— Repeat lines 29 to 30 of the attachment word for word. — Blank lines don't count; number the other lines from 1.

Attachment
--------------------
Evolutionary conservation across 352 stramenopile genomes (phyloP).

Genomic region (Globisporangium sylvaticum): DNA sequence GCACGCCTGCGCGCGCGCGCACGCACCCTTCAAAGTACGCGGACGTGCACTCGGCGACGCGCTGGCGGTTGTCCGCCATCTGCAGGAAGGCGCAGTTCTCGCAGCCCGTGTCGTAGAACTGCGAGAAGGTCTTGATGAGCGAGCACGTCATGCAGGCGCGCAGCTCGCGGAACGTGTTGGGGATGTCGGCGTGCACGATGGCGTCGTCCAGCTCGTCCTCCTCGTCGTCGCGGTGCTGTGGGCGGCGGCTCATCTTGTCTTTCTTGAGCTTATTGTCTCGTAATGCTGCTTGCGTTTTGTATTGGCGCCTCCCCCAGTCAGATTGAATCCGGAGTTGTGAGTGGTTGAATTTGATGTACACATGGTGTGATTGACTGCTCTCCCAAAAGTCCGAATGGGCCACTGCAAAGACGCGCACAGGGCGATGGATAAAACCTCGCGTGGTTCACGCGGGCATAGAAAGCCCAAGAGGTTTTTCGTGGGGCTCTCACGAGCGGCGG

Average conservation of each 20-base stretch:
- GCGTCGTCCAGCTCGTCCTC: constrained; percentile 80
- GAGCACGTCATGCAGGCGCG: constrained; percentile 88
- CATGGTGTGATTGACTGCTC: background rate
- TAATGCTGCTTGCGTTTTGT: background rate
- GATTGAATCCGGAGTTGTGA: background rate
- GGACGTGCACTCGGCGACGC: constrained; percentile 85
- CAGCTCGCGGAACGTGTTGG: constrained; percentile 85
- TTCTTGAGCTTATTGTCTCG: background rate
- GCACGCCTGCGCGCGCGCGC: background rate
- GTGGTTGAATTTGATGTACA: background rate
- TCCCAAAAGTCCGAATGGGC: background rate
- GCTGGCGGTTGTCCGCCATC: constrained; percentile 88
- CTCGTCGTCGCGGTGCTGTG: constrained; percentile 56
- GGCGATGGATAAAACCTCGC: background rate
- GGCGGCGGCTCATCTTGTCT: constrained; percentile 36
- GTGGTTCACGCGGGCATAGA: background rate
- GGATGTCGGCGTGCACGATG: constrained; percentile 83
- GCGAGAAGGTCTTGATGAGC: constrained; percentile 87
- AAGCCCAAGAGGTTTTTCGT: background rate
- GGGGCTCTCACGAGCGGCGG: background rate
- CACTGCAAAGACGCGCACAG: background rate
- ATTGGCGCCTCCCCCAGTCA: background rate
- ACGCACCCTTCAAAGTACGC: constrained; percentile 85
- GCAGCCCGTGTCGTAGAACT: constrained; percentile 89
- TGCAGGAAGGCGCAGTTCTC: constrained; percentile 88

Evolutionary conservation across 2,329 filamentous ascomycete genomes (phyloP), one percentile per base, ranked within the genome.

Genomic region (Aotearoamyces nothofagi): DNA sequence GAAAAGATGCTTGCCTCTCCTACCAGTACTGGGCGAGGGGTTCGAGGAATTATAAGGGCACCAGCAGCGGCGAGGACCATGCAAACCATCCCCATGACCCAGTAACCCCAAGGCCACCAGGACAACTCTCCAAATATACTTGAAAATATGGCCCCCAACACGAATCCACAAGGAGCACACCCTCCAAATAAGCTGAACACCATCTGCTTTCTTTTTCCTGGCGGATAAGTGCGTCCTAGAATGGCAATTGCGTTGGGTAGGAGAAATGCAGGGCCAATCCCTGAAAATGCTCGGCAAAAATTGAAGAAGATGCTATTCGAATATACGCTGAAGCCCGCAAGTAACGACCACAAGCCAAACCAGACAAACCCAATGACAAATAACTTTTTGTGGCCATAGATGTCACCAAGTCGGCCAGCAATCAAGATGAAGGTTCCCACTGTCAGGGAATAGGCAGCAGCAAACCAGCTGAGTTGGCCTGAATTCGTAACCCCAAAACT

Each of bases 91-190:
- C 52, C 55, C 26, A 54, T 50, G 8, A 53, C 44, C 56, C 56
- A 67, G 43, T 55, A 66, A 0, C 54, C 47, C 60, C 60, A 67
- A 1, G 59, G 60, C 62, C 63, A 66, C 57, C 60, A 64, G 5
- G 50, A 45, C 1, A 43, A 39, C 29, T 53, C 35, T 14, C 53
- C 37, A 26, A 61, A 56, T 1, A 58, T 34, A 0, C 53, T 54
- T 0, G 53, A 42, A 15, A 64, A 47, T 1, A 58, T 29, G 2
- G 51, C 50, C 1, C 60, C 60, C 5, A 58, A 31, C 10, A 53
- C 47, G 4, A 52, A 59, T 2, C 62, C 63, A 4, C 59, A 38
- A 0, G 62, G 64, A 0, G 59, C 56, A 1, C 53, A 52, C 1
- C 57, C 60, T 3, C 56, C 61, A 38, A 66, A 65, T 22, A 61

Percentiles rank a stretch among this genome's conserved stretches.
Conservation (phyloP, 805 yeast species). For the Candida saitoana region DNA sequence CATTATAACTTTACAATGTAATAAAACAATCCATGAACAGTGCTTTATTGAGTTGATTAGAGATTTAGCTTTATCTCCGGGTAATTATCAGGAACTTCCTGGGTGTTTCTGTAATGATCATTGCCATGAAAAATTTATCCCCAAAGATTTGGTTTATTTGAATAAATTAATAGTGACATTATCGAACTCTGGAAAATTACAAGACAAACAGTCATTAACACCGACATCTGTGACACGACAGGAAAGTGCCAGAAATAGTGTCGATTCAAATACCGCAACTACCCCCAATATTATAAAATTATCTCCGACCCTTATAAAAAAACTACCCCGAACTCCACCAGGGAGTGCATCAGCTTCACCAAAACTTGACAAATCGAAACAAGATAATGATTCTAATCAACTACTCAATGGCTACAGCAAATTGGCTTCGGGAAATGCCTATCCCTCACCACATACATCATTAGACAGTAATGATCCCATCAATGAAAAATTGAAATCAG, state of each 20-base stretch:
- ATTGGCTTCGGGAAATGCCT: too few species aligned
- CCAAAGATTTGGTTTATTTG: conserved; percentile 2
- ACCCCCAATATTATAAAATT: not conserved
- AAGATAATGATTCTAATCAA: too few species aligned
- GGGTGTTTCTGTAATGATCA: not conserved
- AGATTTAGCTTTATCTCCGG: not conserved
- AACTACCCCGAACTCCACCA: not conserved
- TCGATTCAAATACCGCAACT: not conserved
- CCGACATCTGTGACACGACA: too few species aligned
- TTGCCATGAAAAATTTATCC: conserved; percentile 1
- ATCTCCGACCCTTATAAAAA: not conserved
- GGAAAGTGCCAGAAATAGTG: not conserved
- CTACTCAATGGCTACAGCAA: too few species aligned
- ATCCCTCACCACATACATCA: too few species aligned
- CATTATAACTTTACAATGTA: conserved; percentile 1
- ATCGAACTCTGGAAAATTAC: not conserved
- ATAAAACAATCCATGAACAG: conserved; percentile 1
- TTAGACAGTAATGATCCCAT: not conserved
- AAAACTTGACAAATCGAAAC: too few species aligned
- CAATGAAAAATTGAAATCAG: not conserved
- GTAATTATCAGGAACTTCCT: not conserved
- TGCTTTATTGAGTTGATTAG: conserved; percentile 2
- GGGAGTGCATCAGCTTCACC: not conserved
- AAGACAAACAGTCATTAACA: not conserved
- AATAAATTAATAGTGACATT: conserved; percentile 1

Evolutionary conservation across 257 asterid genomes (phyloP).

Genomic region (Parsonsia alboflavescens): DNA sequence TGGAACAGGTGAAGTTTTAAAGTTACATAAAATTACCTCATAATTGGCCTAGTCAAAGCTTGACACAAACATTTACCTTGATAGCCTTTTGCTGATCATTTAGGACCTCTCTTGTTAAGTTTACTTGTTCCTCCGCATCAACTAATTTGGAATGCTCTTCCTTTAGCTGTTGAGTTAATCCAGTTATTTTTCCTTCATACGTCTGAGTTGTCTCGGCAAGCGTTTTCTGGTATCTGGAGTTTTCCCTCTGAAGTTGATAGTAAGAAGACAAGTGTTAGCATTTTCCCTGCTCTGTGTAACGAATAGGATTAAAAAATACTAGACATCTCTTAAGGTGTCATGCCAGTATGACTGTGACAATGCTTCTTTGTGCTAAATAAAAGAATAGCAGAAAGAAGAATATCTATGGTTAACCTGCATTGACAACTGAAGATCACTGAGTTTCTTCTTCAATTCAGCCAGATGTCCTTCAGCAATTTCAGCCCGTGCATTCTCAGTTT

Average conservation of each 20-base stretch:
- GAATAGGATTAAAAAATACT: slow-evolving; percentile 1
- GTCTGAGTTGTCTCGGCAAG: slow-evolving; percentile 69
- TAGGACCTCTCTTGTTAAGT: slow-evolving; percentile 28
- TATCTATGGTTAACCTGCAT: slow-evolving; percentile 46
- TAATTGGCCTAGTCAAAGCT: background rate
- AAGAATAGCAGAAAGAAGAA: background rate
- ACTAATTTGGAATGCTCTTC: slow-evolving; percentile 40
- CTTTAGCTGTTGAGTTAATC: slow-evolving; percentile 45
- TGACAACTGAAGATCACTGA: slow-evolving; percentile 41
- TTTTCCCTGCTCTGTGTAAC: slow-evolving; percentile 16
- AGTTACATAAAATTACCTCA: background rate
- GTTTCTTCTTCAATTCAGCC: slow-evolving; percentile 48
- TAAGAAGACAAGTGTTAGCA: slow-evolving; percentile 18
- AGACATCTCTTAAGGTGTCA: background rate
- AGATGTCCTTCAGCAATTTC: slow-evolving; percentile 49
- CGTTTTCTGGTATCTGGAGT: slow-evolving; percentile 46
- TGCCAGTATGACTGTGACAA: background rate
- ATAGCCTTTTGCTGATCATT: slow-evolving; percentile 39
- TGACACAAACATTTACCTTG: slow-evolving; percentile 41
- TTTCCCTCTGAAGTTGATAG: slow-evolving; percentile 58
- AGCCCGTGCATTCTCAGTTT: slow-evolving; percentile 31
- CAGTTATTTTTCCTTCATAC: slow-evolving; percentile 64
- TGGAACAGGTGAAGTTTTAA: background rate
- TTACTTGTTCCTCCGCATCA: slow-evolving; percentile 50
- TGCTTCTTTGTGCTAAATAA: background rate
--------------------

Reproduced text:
Evolutionary conservation across 2,329 filamentous ascomycete genomes (phyloP), one percentile per base, ranked within the genome.

Genomic region (Aotearoamyces nothofagi): DNA sequence GAAAAGATGCTTGCCTCTCCTACCAGTACTGGGCGAGGGGTTCGAGGAATTATAAGGGCACCAGCAGCGGCGAGGACCATGCAAACCATCCCCATGACCCAGTAACCCCAAGGCCACCAGGACAACTCTCCAAATATACTTGAAAATATGGCCCCCAACACGAATCCACAAGGAGCACACCCTCCAAATAAGCTGAACACCATCTGCTTTCTTTTTCCTGGCGGATAAGTGCGTCCTAGAATGGCAATTGCGTTGGGTAGGAGAAATGCAGGGCCAATCCCTGAAAATGCTCGGCAAAAATTGAAGAAGATGCTATTCGAATATACGCTGAAGCCCGCAAGTAACGACCACAAGCCAAACCAGACAAACCCAATGACAAATAACTTTTTGTGGCCATAGATGTCACCAAGTCGGCCAGCAATCAAGATGAAGGTTCCCACTGTCAGGGAATAGGCAGCAGCAAACCAGCTGAGTTGGCCTGAATTCGTAACCCCAAAACT